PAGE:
read/understand/debug ; Cons -- *a lot* or work, with perhaps the
   majority of functions needing some editing.

2) To use something like the following for the *internal* endp:

EXTER struct cons my_dot,my_dot_pit;

#define endp(x) ({\
    object _x=(x);\
    bool _b=FALSE;\
    if (type_of(_x)==t_cons) {\
       if (type_of(_x->c.c_cdr)!=t_cons && _x->c.c_cdr!=Cnil)\
       else \
    } else {\
       if (_x==my_dot.c_car)\
       else {\
         if (_x==Cnil || _x==(object)&my_dot_pit)\
             FEwrong_type_argument(sLlist, _x);\

   This C macro will basically traverse a list as normal until it
   encounters the last cons with a non-Cnil, non-cons cdr.  In this
   case, it sets the car of a special cons called my_dot to the final
   atom.  If the next call to endp is given an argument of this same
   atom, then the macro will redirect the argument variable to the
   address of my_dot, allowing the body of the loop to operate
   transparently on this final atom as if it were the car of the next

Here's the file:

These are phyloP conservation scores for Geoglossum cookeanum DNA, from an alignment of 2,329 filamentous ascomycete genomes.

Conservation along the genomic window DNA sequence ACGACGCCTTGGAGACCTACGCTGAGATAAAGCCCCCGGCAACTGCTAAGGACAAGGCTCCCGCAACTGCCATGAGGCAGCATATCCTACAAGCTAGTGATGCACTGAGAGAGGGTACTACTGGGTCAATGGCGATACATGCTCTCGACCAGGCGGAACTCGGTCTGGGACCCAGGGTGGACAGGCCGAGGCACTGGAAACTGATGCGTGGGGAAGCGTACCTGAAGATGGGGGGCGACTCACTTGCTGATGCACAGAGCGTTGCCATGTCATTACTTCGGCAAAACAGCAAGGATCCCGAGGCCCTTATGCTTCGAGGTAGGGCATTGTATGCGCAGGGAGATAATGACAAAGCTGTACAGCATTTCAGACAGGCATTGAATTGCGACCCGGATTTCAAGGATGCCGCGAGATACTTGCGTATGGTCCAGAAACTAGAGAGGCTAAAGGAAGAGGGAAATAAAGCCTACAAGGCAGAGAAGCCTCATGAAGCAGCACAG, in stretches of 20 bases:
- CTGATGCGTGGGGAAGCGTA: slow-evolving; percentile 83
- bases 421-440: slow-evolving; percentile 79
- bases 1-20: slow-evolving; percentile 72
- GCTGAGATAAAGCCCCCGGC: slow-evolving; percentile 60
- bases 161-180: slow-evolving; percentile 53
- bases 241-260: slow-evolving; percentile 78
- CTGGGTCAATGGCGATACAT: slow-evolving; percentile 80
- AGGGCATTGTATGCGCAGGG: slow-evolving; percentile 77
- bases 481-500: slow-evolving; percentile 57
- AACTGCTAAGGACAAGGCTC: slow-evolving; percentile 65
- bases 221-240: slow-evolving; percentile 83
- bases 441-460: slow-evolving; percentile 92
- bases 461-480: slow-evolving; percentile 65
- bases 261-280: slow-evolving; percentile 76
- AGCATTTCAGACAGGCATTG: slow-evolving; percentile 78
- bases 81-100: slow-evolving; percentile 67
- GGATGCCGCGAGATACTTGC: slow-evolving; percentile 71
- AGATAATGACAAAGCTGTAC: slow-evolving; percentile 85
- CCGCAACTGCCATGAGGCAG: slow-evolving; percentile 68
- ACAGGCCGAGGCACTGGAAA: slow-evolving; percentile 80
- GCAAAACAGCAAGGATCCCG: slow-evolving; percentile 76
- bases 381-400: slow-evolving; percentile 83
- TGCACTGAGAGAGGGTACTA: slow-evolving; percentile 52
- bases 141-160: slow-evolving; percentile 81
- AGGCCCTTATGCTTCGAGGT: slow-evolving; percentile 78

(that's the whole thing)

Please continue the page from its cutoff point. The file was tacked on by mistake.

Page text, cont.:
In this way, all atoms are processed by all existing functions the
   same way.  All that remains to be adjusted are cases which examine
   the loop variable at the end of the loop, or assume that it is
   Cnil.  Such functions are likely those which return another list on
   output, such as ldiff.  With no modification, all functions will
   continue to work as written on dotted lists, with the exception
   that they will always return their answer in the form of a proper
   list.  (ldiff '(a b c . "abcde") 'd) -> (a b c "abcde").  To handle
   such cases, the cdr of my_dot is set to a special non-Cnil symbol,
   'my_dot_pit', which enables the end of list processing code to
   determine whether the the list end was proper or dotted, and to act
   accordingly.  For example, the patch to ldiff becomes:

+#define proper_list(a) (type_of(a)==t_cons || (a)==Cnil)

+        if (proper_list(x))
+       else
+               i--;
        while (i-- > 0)

   The merit of this approach only really pays off if two assumptions
        a) the number of functions like ldiff requiring end-of-loop
   modification is small, and
        b) Almost all functions taking a proper list as an argument
   are meant to behave identically on a dotted-list argument.

   Both of these seem valid to me, hence the solution I've
   implemented.  But I'm not sure, and so am asking the list.  In sum,
   for this approach:
        Pros -- All existing 'loop-body' code of functions traversing
   a list will correctly handle the final atom of a dotted list with
   no further modification, while preserving the existing